failed to bring up eth1 ubuntu virtualbox

Preston Hagar prestonh at
Tue Apr 16 17:55:37 UTC 2013

On Sat, Apr 13, 2013 at 3:04 PM, jiten jha <jitenjha11 at>wrote:

> Dear Friends,
> I am try to configure openstack in ubuntu virtual box when I finished
> ubuntu 12.04.2 or 12.04.1 64 bit server .
> After that go to virtual box - system preferences - network and enable 2
> lan card vboxnet0 and vboxnet1 with ip address and
> after that vim /etc/network/interfaces
> # The Loopback network interface
> auto lo
> iface lo inet loopback
> # The Primary network interface
> auto eth0
> iface eth0 inet dhcp
> # Public interface
> auto eth1
> iface eth1 inet static
> address
> netmask
> network
> broadcast
> gateway
> # Private Interface
> auto eth2
> iface eth2 inet manual
> up ifconfig eth2 up
> I have search on google but same problem in 12.04.1 and 12.04.2 server .
> Please help me to solve the problem.
> --
> Thanks & Regards
> Jitendra Jha
> +91-7498370550
I'm not exactly clear on what is going on, but a couple of things I noticed
to point out:

1.  When you setup a new NAT network (which is what you are doing if you
are going to the main system preferences and creating vboxnet devices),
then the IPs for those devices become the gateway for your client machines.
 The client machines will need to have a different IP within that subnet.
 By default, when you create a vboxnet gateway, it will run a dhcp server
for client machines.  If you don't want that and want your client machine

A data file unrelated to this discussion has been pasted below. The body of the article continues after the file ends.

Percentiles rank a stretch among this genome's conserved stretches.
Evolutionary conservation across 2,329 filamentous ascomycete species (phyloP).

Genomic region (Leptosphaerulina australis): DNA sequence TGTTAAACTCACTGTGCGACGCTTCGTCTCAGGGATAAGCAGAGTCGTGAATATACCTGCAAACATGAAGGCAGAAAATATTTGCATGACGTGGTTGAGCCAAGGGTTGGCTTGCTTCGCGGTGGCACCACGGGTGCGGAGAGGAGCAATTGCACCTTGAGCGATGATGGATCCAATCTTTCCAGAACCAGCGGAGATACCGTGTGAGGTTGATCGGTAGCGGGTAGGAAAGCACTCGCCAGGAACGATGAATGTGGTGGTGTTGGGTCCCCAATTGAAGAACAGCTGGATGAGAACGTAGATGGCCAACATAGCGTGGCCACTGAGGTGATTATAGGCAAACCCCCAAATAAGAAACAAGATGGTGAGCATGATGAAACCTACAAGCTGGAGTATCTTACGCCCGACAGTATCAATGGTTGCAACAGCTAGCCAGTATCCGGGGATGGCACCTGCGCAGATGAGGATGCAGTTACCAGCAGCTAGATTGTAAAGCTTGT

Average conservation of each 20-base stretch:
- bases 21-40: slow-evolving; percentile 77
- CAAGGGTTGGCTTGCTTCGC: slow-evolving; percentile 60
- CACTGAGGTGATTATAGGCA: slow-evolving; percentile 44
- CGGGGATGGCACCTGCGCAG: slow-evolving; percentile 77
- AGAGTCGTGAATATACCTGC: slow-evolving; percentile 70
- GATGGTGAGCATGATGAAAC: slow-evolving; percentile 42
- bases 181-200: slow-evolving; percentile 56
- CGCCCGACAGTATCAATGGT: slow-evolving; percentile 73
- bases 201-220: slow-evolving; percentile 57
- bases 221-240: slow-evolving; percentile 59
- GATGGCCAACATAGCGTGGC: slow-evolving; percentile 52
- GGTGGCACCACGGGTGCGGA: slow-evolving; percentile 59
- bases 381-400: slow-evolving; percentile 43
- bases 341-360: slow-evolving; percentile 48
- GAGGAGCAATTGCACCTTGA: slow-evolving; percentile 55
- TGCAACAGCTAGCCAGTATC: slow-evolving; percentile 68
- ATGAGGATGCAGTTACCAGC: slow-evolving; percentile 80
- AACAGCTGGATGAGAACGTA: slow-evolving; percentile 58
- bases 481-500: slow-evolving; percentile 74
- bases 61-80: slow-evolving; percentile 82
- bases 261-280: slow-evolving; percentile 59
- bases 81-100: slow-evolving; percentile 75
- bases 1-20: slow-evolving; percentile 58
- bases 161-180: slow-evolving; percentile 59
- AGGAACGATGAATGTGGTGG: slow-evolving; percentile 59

to be static, then you need to turn off the dhcp server, or at least modify
the address pool range so that the static IP you assign your client isn't
in the address pool range.

2.  I'm not sure if you are giving us the /etc/network/interfaces of the
host machine or the client, but my guess is that it is the client.  It
won't be able to route since your IP is and your netmask is, then it will only see 10.112.*.* addresses.  Your have your
gateway at a address, so you will have trouble there.

My best advice is to not use NAT at all and set each client to use bridged
networking.  It will make the network device of each client show up on your
"normal" network (the same one your host is on) and you can give it an ip
within that same range (or let your DHCP server take over, if you have one).

If bridging doesn't work for some reason, you might start with using dhcp
on your client first (and making sure it is on in the vboxnet setup),
seeing if that works out okay, then trying to change
/etc/network/interfaces to static after you know that you have NAT setup
correctly in general.

If you do a

netstat -rn

in the guest when it is working (say via dhcp) it should give you the
default route to put on the gateway line.  An ifconfig should give you
acceptable values for the rest, although like I said before, when you
assign it static, be sure to either turn off the VirtualBox DHCP server, or
assign outside of the address pool range.

Hope this helps,

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